The Corner

This is my spot—
This corner of the yard
Overgrown with weeds
Near the woodpile
And the compost heap.
All summer long
It molders with a lyric
Rot, moldy woodstink
I feel at home with;
Where the cowish slugs
Graze in the moist decay,
And shy colonies of woodlice
Sleep in eternal peace
Under the weathered logs.
—A joyful neglect
I make my small defense
Against the advanced
Barbarians of precision
And order . . .

And here,
In the afternoon, resting
In an old lawn chair
After gardening,
I am lulled by the bleary
Disorienting sun,
The green bluebottle flies
Magnetized on and off the compost
heap;
The sweet smell of summer
Sweat under the brim
Of my pulled down
baseball cap.

And sometimes,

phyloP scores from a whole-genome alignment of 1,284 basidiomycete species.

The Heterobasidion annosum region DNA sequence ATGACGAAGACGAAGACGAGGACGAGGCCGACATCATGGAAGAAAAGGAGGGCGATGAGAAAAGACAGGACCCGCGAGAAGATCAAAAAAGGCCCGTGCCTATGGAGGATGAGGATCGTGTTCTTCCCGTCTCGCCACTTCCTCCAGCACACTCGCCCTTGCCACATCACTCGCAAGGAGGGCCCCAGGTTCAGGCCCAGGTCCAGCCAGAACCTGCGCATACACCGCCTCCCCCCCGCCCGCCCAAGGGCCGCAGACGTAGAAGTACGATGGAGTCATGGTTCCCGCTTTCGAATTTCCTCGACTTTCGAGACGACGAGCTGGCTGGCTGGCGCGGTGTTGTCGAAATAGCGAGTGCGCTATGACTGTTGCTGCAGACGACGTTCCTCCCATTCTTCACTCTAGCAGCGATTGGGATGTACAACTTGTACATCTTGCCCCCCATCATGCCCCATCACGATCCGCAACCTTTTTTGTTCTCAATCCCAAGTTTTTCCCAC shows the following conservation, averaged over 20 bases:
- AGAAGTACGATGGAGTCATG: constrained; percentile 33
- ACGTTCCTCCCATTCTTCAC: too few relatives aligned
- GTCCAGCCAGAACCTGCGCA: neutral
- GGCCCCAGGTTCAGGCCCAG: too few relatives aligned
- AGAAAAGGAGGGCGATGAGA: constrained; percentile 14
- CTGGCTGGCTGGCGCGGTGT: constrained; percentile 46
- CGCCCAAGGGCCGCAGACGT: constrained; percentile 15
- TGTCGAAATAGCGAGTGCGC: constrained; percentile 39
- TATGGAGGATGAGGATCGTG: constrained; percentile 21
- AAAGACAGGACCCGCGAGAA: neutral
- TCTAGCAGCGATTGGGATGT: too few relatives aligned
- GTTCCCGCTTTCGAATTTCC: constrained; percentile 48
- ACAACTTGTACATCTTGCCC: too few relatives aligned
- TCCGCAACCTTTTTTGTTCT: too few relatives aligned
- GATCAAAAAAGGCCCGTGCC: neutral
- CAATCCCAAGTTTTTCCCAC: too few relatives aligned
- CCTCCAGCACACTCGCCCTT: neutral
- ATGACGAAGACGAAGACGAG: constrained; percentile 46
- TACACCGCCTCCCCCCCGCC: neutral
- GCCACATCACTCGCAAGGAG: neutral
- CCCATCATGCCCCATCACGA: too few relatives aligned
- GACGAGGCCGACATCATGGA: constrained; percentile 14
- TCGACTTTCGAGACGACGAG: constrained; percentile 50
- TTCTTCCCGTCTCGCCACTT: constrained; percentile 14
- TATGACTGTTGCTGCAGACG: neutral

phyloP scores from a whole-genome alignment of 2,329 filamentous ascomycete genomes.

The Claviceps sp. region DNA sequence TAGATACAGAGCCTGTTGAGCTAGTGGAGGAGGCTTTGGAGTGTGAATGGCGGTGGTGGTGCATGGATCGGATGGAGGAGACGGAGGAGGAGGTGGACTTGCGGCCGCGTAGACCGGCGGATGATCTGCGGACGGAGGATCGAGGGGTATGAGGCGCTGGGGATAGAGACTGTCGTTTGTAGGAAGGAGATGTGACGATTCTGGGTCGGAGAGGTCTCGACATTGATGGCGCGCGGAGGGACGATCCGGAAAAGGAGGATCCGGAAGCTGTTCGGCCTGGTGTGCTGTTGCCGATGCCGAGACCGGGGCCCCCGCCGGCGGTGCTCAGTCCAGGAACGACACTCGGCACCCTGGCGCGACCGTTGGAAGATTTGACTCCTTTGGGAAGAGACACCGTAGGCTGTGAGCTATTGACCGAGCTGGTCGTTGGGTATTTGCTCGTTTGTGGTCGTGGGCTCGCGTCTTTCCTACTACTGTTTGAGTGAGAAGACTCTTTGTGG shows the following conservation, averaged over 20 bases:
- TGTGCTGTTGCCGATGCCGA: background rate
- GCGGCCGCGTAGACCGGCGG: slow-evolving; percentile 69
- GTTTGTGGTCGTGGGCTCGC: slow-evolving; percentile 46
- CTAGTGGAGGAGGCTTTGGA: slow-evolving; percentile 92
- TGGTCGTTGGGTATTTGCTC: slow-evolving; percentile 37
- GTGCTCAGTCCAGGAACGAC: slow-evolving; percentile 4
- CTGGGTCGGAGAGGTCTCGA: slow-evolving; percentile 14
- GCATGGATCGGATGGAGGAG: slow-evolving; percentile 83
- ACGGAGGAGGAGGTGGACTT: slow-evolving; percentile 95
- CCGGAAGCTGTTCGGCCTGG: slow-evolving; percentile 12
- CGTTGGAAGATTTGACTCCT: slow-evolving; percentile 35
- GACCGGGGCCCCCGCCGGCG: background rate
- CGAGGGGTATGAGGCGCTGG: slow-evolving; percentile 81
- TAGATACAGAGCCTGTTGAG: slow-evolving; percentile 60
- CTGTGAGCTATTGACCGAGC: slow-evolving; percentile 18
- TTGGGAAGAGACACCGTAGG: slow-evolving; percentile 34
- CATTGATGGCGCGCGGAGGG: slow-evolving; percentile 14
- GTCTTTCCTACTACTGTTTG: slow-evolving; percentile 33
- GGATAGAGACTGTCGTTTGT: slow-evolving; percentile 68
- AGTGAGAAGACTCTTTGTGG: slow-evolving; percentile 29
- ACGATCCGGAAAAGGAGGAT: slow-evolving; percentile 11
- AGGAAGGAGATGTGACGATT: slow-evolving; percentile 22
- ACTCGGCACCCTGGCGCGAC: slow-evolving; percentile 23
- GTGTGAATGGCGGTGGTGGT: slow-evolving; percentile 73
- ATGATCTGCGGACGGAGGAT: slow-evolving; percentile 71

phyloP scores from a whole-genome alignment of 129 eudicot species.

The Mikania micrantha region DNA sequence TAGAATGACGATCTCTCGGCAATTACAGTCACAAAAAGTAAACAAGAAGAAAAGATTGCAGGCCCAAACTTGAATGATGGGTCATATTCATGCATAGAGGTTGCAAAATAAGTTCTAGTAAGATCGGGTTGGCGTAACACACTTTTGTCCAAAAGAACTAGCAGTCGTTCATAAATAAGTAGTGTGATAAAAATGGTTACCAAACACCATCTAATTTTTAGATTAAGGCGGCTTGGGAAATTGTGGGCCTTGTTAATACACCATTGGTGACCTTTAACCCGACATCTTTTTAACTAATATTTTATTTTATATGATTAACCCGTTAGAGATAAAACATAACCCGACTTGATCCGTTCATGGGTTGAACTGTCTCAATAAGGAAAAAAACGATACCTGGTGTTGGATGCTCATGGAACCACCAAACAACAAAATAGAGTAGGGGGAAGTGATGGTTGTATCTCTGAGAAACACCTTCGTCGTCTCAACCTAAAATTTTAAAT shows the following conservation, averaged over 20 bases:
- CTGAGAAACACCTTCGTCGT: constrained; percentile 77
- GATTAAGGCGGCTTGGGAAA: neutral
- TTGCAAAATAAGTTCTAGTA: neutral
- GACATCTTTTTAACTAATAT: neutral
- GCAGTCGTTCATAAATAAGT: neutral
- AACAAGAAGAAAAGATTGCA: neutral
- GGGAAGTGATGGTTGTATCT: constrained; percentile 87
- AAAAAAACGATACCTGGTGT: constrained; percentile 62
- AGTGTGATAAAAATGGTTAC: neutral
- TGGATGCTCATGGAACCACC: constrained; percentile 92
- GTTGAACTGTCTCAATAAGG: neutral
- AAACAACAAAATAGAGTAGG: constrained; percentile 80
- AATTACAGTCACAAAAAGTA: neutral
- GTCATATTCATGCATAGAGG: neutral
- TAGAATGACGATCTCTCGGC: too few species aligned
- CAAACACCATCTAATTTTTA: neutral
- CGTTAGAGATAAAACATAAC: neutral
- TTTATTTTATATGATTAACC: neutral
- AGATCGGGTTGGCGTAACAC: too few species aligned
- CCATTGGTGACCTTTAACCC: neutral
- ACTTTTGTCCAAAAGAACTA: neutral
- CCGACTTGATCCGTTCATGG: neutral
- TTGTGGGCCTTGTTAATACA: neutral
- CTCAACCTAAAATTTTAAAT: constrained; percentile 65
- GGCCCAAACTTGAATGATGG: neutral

Sitting into the evening,
I listen as the marsh
Begins its froggy music,
Threatening with its clicks
And drones, as a hundred
Million insects rage
With biological intensity,
The steady racket beckoning me,
Like the old gods,

Back through the swaying ten foot
grasses,
Into the soft body of the marsh
To lose myself in the dark
Fur of night…

In winter, too,
I sit here;
The chair frozen,
The fragile sunlight glimmering
Off the woodpile quiet under
Old snow. Sometimes,
Bringing out a cup of warm sake,
I watch the pungent steam
Rise into the clear air
And with the first slow sip
Give up all thought, surrendering
myself
To the precise fragrance
Of the cold, the sun making
paradise
Behind my closed eyes.
Or just as it begins
To snow,
I watch as the flakes
Fall with a heavy, increasing
Silence, and throw back my head,
Feeling each tiny wetness
Like a blessing, a sort of
Snowy lovemaking, as they fall
On an open human face, getting
caught
In my lashes and nose hairs—
Tiny benedictions we only receive
When we sit in the cold or heat
For its own sake, surrendered at
last
To bug and weed and weather.
And when the snow has covered
me,
I get up carefully, trying to keep
From losing the pure white coat,
As I walk slowly back to the house,
The children at the kitchen
window
Laughing at my approach.